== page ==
Sunday, June 2, 2013

Deadhead W.A. cops

SERIOUS criminal cases including murder, rape and assault could be going unsolved because police have failed to do basic forensic work.

The Sunday Times can reveal that police will overhaul how cases are handled after an internal audit of more than 100,000 arrests found more than two-thirds of people charged for serious offences did not have their "identifying particulars" such as DNA or fingerprints recorded.

In 30 per cent of the cases, in which particulars were taken, they weren't properly recorded.

Deputy Police Commissioner Chris Dawson said it was clearly not good enough. "WA Police is concerned about any gaps in the collection of identifying particulars and we are working to correct this," he said.

"It is unclear what the underlying causes have been, but we have set out to educate, better train and supervise our people about the absolute importance of this process to solving current, historical and future serious crimes."

Mr Dawson said systems were being sought that would ensure prosecution briefs and detention processes could not be completed until all offenders have been sampled, fingerprinted and photographed.

Details of the police audit were recently highlighted in an internal weekly police publication sent to every WA officer.
It found that of more than 100,000 arrests made in WA in 2011 only 31.5 per cent of people charged with a serious offence had their identifying particulars recorded.

WA police forensic division superintendent Tony Flack said getting identifying particulars from charged people was essential in cracking outstanding cases and preventing crime.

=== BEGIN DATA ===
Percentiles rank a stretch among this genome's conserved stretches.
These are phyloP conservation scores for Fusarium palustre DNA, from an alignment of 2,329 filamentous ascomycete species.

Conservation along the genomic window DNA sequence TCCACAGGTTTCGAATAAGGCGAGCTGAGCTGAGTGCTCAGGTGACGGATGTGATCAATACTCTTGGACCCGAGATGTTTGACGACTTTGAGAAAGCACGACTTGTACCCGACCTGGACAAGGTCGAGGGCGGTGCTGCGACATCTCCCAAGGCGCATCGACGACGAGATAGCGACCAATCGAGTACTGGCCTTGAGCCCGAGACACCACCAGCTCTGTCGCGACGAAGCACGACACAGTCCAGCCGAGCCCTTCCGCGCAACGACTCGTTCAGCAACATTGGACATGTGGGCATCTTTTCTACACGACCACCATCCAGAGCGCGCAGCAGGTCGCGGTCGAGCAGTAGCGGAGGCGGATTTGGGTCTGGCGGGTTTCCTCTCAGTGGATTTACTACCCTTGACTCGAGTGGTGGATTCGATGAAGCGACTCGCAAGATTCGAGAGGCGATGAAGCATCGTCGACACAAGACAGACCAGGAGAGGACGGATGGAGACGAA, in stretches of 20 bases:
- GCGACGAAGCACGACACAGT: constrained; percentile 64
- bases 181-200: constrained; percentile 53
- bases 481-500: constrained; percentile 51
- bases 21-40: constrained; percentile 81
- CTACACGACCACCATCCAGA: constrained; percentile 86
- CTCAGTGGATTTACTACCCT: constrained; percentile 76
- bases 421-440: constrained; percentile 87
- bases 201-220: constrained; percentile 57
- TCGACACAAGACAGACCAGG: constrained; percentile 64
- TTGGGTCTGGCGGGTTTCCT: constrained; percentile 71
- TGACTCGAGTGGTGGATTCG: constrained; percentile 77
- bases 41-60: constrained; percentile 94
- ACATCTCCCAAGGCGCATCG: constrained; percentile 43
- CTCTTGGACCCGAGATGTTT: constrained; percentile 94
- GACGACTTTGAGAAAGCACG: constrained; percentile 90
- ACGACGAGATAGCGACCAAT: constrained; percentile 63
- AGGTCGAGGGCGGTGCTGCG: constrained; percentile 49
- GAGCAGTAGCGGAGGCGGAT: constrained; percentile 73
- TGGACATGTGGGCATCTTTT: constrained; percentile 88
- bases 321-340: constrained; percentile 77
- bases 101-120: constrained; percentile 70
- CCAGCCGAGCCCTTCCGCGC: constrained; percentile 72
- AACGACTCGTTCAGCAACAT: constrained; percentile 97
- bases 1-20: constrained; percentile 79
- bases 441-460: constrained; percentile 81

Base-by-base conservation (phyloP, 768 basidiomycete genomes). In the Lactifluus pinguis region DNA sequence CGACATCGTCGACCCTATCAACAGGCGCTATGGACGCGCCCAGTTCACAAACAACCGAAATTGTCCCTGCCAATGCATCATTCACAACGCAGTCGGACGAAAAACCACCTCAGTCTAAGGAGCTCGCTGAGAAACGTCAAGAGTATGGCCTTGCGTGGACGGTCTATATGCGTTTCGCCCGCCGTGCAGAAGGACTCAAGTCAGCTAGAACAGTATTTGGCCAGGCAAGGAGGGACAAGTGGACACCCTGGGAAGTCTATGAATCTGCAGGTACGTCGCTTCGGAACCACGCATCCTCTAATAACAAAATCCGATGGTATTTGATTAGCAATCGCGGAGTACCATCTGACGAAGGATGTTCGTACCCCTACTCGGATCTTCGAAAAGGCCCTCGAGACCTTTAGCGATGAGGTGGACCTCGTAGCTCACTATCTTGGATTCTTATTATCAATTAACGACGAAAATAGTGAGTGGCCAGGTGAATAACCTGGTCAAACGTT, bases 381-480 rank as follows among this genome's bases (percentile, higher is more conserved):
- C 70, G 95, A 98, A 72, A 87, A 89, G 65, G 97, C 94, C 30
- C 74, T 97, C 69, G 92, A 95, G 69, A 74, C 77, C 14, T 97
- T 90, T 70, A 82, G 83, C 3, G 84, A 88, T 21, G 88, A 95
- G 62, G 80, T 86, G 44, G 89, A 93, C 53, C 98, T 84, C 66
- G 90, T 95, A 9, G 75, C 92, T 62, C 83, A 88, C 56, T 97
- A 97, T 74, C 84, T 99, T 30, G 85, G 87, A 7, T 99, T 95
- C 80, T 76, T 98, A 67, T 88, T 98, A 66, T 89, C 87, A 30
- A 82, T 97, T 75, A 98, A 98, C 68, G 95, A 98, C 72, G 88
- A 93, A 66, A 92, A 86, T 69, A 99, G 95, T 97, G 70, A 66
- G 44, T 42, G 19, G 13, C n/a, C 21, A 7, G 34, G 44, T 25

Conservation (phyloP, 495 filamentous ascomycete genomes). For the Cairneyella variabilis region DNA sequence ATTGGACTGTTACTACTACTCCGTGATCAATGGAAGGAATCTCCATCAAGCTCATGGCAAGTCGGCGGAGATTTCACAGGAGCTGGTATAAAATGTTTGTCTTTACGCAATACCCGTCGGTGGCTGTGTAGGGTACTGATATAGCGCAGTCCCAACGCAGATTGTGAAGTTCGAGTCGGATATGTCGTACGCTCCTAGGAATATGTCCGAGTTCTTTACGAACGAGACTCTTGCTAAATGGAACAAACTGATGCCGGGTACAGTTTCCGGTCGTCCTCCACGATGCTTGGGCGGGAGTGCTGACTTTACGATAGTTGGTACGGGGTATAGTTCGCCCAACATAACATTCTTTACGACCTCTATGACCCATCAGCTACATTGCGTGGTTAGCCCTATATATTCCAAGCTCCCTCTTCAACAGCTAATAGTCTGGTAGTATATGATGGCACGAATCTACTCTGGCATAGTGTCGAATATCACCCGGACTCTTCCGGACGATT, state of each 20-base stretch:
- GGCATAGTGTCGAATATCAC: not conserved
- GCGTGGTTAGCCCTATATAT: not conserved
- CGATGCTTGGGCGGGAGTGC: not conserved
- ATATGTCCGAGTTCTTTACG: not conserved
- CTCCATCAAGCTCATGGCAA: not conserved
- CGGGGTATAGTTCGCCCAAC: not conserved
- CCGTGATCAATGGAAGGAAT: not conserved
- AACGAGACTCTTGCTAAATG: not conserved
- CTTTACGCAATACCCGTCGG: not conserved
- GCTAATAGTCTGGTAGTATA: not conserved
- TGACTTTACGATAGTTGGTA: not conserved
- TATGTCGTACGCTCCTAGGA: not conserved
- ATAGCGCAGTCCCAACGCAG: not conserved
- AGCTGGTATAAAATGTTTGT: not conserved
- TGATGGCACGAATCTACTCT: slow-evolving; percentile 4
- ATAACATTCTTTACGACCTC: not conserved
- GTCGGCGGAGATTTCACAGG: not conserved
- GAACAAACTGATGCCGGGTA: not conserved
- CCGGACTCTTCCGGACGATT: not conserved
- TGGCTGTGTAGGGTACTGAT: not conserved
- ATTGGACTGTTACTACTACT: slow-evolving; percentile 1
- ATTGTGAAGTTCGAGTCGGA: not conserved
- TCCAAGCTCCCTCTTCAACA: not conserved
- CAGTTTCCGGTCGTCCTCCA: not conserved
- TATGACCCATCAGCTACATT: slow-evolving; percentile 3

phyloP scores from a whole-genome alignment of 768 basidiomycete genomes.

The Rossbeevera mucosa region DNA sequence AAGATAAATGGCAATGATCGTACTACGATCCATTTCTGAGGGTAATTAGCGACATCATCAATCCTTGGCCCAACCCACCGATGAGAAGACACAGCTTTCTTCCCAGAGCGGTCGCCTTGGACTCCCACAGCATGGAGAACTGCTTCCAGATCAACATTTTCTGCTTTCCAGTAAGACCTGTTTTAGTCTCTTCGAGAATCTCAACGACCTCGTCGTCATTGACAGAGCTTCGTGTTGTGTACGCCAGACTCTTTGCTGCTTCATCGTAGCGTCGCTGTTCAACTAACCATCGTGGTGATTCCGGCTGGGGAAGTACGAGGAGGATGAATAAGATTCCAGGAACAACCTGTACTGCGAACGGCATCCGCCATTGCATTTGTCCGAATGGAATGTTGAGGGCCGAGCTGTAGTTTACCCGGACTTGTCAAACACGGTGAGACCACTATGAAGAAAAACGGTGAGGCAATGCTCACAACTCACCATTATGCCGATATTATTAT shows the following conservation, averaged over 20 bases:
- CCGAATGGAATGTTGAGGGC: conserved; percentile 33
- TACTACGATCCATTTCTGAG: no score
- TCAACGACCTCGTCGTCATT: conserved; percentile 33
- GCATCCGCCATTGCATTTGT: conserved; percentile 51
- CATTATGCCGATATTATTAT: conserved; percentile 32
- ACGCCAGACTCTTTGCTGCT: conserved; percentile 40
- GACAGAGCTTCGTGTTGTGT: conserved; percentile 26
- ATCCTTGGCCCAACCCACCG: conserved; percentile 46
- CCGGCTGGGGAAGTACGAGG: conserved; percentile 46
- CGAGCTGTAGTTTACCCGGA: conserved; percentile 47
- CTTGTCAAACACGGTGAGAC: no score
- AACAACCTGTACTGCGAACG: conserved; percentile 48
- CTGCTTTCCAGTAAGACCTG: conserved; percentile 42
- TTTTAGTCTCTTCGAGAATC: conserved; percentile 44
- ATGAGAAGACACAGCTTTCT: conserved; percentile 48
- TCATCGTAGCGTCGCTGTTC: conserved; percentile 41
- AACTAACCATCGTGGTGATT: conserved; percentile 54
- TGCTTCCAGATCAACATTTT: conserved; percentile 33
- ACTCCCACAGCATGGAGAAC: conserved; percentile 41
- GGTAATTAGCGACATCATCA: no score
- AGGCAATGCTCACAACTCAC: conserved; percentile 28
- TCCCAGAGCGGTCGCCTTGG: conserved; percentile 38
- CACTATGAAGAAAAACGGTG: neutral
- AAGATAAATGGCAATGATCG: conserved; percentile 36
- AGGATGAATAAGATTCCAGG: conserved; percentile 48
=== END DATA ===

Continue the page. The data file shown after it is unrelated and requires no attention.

"Taking IP (identifying particulars) is not an optional extra and we continue to lose investigative opportunities every time we don't take a sample," he wrote in the weekly publication.

Mr Flack said it had been suggested that officers might not be taking IP because they did not fully understand their rights.

Legislation introduced in 2002 allows police to take DNA samples from people charged with or suspected of committing a serious offence that carries a penalty of 12 months or more.

That can range from shop-lifting, to assault, or more serious crimes such as rape and murder.

Mr Dawson said some of the 68 per cent of people who did not have their identifying particulars taken in the 2011 audit period might have already supplied them to police because they were repeat offenders.

But The Sunday Times understands the confidential police audit found most of those 68 per cent had no DNA police record prior to 2011.

WA Police Union president George Tilbury said officers were being pressured to deal with offenders quickly and as a result were not taking DNA samples or fingerprints as often as they should be.

"Sufficient resources will ensure that all (identifying) particulars can be taken and investigations can be extensively concluded," he said.

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